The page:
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Y.C. Song: A New Vision for Sustainable Peace
By Dr. Yong Cheon Song, Chair, UPF-Europe , (read by Mr. Mark Brann)  
 

Keynote Address at the European Leadership Conference on Sustainable Peace for a Sustainable Future September 20, 2012

I want to begin by expressing deep appreciation to the Norwegian  Ministry of Foreign Affairs for all their help and support in putting on  this conference. No nation in Europe (and perhaps none in the rest of  the world either!) has become as synonymous with efforts for world peace  as has Norway through its leading role in peace promotion and peace  advocacy and its consistent contribution to UN peacekeeping efforts  around the world over many decades. UPF is deeply grateful to the  Foreign Ministry for providing generous sponsorship and excellent  speakers and other logistical support for this event in collaboration  with UPF’s ongoing commitment to support the work of the UN all over  the world. Our event here today will be one of dozens of other  such national-level events on six continents marking this day, organized  by UPF chapters.

As we all know, the United Nations was established in the aftermath  of World War II with the principal aim of ensuring that such an  horrific conflict would never, ever be allowed to arise again and of  ensuring that humanity could in future enjoy lasting world peace. Since  no truly global conflict has broken out since then, we can say that the  United Nations has had a fair measure of success in fulfilling its  mandate. Also, we know that in the interim it has, to a considerable  extent, been effective in its peacekeeping role in many local situations  of armed conflict around the world, thus preventing far worse conflict,  suffering and loss of life. It has also done much to promote peace  through human development, provision of food aid, improvement in  agriculture, advancement of peace education, intercultural exchange, and  much else. There is indeed a great deal to be grateful for in the work  of the UN, and the occasion of the International Day of Peace is surely  as appropriate an occasion as any to acknowledge all of its great work.

At the same time, as the situation in Syria so clearly shows, it has  to be recognized that there are severe limitations to the UN’s  effectiveness and to its capacity to bring peace. There are clearly  vital new frontiers in the search for lasting world peace that need to  be explored if that ideal is to become a reality. I believe that it is  both timely and appropriate that we should be considering today a “new  vision for world peace.” Self evidently such a new vision is desperately  needed, and I look forward very much to hearing all the ideas expressed  in that regard.

UPF’s Founder, Reverend Dr. Sun Myung Moon, who so sadly passed away  earlier this month, was a tireless worker for world peace who pioneered  pathways to peace in many areas and who has left a remarkable legacy in  that respect. He was warmly supportive of this event and I have no doubt  that he will be with us in spirit here over these two coming days. Father  Moon had both a very clear vision for how he felt the UN could increase  its effectiveness as a global peacemaker and, perhaps even more  importantly, as to how individuals and non-governmental bodies could  most effectively contribute to world peace. It is surely doubly  appropriate that I should share with you something of that vision and  legacy here today – both because it is so appropriate to our theme in  this session and because it offers a timely valedictory reminder of his  great contribution to world peace.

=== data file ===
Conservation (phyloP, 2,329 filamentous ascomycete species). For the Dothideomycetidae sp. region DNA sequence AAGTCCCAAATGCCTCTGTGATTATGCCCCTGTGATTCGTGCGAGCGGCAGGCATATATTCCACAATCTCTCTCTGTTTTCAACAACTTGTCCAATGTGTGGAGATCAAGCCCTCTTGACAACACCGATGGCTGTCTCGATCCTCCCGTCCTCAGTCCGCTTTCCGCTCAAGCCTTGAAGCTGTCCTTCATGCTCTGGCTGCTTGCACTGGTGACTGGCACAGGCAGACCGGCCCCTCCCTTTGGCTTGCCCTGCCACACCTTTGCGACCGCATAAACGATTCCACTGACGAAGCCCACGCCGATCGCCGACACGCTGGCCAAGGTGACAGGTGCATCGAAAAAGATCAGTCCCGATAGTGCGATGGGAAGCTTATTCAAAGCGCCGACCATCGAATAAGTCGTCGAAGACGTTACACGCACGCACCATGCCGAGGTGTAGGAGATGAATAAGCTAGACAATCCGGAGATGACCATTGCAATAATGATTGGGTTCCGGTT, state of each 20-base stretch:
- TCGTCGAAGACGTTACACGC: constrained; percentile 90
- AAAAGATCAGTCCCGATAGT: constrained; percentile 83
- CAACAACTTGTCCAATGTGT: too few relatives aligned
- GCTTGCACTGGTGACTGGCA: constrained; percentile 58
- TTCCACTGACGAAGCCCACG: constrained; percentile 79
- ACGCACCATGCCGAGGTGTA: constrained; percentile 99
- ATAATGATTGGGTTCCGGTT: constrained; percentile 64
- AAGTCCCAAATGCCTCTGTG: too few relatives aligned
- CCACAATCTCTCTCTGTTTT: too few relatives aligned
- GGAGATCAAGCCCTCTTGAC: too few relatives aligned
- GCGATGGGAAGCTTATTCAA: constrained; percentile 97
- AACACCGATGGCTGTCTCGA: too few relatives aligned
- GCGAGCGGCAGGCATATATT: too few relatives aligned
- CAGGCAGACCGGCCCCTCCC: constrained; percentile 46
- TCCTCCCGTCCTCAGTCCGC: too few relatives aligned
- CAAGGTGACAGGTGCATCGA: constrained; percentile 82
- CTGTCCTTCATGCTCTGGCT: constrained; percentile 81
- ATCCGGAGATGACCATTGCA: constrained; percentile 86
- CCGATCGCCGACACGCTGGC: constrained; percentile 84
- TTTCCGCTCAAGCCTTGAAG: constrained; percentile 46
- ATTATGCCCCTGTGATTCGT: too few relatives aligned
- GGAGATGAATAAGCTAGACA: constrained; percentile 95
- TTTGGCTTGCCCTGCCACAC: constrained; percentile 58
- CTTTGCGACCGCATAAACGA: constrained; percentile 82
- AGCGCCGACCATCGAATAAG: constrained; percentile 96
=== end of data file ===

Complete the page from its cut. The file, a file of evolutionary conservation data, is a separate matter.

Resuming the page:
Father Moon believed passionately that true peace could not be said  to exist merely from an absence of war or open conflict. Rather, he  believed that peace consisted of a state of mind and heart resulting  from unity of mind and body centered upon the highest values within the  individual. He believed that it had to be cultivated first in the minds  of individual men and women and would then emanate upwards through  interpersonal relationships to higher and higher social levels, until  eventually it could facilitate peace between nations.

He agreed profoundly both with UNESCO’s dictum that “Since wars begin in the minds of men, it is in the minds of men that defenses of peace must begin” and with Francis of Assisi’s prayer “Let there be peace on earth and let it begin with me.” His life was a living example and embodiment of both of these sayings.  Both through his own personal initiative and through the organizations  (such as UPF) that he founded, he sought tirelessly to bring peace to the  hearts of individuals as well as to resolve deeply rooted historical  enmities and current conflicts that affected humankind as a whole.

Given  that his approach to peace was clearly founded upon the principle of  “finding peace within oneself  first,” it is hardly surprising that he  put so much faith in religion as the key medium through which it could  be attained. He felt that religion had the most wisdom to impart about  developing that sense of inner peace, through such injunctions as “love  your neighbour as yourself!” the Golden Rule common to almost all  religious traditions. He also felt that since the allegiance to religion  of people the world over was far stronger than to any merely social,  political, or economic entity, it was incumbent upon religion and  religious leaders in particular to take the lead in fostering the path  to peace. To that end, he called on them to help adherents transcend all  barriers that might exist to creating a consciousness of “one family under God” that race, ethnicity, nationality, gender and (yes!) narrow-minded  religiosity itself, presented. His promotion of interfaith dialogue and  cooperation anticipated present trends in that area by several decades,  and he was especially insistent, once Soviet-backed communism fell, on  the need for deep dialogue between Christianity and Islam as a means of  preventing the “clash of civilizations” that Samuel Huntingdon warned of  but which Father Moon always insisted was by no means inevitable.